1. Your card’s overall credit limit
  2. The balance transfer fee

Your card’s overall credit limit is the maximum amount you can put on the card. That includes  everyday purchases, balance transfers or a combination of both. If you scour through the fine print and find no additional balance transfer restrictions, then you can safely assume you can transfer a balance up to your full credit limit — minus the balance transfer fee, of course.

You’ll find this information online in your issuer’s account portal and in your card agreement. If you can’t find it there, you can always contact your card issuer and have an associate provide you with more information.

Use your income to get a high credit limit

One of the biggest factors used to determine your credit limit is your income. So when you’re looking for a high-limit credit card, it’s important to declare the entire income amount you are legally able to state on your credit card application. The CARD Act of 2009 makes it legal to use your household income when applying for a credit card instead of just your own. This means you can list your own income and that of other household members, like your spouse, in order to qualify for a higher credit limit.

Learn more: Can I use my spouse’s income on credit card applications?

What to do when your credit limit is too low

Improving your credit score can help incentivize issuers to increase your credit limit. A better credit history gives issuers more confidence that you’re going to pay back what you borrow and allows them to loosen the reins on your credit limit. The following tips can help guide you through the process of increasing your credit limit:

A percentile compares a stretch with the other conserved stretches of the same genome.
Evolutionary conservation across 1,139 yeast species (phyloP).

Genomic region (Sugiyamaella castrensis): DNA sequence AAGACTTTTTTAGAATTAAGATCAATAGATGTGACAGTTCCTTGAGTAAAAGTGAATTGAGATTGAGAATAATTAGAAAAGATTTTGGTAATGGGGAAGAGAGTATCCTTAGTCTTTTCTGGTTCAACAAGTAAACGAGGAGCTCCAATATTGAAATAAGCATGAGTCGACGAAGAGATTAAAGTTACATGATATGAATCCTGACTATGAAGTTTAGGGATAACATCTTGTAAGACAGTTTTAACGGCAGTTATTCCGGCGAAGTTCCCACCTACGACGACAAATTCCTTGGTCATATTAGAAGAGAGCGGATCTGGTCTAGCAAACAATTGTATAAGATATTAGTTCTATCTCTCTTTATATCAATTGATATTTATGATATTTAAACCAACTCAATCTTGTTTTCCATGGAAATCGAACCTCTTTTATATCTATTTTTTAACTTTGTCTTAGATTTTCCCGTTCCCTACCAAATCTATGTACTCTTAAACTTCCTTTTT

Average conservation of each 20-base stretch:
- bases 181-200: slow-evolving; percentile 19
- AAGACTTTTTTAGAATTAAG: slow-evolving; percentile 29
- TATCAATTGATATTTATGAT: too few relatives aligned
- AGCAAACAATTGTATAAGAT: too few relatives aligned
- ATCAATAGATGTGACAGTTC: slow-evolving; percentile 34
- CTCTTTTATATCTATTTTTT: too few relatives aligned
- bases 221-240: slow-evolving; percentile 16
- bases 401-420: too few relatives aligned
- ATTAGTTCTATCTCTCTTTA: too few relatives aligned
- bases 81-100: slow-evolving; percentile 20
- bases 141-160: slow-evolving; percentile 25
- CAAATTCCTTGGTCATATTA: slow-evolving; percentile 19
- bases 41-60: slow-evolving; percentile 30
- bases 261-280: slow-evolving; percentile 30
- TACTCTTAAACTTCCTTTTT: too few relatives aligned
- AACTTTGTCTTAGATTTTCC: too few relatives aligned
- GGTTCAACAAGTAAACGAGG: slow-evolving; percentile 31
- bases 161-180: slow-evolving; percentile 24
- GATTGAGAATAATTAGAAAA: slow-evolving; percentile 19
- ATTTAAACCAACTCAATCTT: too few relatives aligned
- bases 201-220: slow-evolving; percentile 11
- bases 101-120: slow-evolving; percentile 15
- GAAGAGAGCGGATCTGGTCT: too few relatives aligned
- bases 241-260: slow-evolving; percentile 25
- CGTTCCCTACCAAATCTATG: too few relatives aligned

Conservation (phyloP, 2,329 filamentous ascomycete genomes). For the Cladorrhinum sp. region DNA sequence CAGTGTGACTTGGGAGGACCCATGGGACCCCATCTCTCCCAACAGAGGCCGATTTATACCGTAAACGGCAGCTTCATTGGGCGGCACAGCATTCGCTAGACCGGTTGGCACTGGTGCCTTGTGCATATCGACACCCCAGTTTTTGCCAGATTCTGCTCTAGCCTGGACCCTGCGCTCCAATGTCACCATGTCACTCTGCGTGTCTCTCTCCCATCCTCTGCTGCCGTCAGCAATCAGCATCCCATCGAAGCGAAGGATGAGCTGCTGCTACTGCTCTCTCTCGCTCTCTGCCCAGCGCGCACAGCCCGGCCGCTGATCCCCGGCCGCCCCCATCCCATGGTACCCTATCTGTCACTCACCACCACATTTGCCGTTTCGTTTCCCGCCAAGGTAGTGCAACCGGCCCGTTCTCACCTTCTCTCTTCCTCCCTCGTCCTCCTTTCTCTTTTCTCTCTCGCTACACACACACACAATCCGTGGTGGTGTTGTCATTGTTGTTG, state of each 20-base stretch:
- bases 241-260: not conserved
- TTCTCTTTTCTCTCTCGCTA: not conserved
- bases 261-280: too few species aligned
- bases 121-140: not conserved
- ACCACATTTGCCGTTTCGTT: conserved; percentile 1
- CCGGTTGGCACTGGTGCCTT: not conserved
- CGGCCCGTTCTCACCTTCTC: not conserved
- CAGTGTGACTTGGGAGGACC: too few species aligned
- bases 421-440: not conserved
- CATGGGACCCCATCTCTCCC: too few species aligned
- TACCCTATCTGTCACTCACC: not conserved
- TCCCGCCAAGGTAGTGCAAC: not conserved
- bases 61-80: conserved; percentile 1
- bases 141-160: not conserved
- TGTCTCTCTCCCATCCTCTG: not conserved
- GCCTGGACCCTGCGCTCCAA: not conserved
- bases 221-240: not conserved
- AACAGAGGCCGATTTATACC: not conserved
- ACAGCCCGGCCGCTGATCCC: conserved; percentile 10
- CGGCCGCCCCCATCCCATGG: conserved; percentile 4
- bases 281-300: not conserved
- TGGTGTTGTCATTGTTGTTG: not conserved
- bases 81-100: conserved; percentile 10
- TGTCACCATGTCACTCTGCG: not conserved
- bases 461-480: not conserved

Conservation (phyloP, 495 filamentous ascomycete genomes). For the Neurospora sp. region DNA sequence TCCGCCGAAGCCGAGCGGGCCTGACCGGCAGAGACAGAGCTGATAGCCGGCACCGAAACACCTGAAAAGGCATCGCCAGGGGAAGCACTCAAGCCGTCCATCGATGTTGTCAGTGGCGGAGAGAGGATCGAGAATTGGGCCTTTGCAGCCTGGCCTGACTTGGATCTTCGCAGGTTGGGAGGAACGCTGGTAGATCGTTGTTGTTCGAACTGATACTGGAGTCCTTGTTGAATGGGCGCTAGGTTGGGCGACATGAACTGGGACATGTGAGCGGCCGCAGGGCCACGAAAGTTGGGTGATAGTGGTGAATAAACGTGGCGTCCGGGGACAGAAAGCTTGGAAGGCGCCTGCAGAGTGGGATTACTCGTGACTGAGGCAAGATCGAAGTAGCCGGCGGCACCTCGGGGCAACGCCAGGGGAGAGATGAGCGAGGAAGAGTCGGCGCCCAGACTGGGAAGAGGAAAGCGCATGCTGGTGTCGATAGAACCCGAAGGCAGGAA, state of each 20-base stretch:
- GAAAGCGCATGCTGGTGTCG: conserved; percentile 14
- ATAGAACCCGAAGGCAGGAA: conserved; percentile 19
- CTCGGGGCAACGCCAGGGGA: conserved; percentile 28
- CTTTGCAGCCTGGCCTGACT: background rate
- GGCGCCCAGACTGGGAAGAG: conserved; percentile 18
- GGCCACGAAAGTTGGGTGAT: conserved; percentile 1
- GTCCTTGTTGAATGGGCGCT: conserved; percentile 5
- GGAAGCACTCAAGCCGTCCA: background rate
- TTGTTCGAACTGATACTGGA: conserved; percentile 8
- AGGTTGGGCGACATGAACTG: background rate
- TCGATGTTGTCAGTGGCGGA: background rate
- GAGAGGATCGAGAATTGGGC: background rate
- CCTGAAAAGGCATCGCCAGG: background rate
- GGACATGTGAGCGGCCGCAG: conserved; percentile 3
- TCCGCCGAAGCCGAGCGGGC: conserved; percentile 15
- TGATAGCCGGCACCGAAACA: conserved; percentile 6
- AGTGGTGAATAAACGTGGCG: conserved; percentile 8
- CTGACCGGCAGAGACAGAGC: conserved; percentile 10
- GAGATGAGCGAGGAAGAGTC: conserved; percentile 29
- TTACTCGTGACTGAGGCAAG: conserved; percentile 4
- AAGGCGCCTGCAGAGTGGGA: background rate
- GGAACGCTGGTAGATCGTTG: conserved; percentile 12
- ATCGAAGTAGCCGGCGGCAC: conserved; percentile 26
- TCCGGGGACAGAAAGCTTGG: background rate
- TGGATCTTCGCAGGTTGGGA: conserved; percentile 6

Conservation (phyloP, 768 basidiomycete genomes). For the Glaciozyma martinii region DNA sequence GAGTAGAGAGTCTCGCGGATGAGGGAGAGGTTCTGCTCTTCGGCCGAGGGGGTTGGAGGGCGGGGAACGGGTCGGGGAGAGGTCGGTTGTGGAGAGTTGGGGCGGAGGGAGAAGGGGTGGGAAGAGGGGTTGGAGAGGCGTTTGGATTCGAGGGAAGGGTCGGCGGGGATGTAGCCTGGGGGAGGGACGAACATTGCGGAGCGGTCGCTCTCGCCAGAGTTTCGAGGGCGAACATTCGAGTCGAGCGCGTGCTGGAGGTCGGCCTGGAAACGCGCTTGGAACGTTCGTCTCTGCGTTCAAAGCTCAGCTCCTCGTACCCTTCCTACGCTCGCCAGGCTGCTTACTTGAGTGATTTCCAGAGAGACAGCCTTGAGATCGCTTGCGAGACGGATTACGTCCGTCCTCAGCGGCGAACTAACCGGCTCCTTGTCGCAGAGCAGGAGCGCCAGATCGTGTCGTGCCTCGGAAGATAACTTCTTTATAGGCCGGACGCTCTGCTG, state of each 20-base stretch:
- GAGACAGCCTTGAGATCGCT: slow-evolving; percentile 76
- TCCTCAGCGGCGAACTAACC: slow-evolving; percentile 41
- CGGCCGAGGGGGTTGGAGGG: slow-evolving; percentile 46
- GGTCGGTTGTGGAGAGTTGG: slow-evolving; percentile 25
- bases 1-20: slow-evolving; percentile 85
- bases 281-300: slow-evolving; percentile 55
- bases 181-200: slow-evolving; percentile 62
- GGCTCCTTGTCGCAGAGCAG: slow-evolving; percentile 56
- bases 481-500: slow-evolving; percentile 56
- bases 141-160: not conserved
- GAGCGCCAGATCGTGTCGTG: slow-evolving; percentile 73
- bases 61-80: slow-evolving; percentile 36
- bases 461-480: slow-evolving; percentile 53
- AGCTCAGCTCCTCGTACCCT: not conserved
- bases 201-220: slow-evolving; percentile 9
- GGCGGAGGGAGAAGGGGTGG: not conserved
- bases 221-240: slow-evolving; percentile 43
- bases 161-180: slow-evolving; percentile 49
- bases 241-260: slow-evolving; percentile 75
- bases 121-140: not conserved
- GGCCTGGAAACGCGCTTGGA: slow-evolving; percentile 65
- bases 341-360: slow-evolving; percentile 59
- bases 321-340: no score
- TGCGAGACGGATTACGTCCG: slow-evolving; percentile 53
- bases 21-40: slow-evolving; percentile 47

• It may be as simple as asking. Many credit card issuers allow their cardholders to ask for a credit limit increase online. You can also call the customer service line to ask a representative if you’re eligible for a credit limit increase. You will most likely have to update your income information, so if your income has dipped recently, it’s likely not a good time to ask. You’ll also want to ask whether your issuer will have to perform a hard credit inquiry before processing your request. Doing so could hurt your credit score.
  • Some credit card issuers give automatic credit limit increases after cardholders have established a history of responsible behavior. Paying your bill on time each month and managing your credit responsibly might lead your card issuer to raise your credit limit unprompted. Reporting an increased income or reaching certain cardholder anniversaries could also trigger this.
  • If your credit is in good shape and you have a strong payment history, you could be approved for a new credit card with a higher limit. This is especially important when considering a balance transfer credit card because it gives you more space to transfer debt. However, applying for another new card soon after getting approved for a card could signal added risk for card issuers and requires a new hard inquiry on your credit report.

If none of these options are right for you, it might be time to consider balance transfer alternatives. Debt management plans, payoff strategies or debt consolidation loans could help you dig your way out of debt even though it may not have the same zero percent APR offer.

The bottom line

Your balance transfer limit can vary depending on factors like your income, your credit score and how much debt you currently have. Your best bet is to make sure your credit score is in good shape before you apply and that you’re including all of your applicable household income in your application. The best balance transfer credit cards offer long introductory offers of 18 months or longer. With thorough research and planning, you up your chances of being approved for the card transfer limit you require.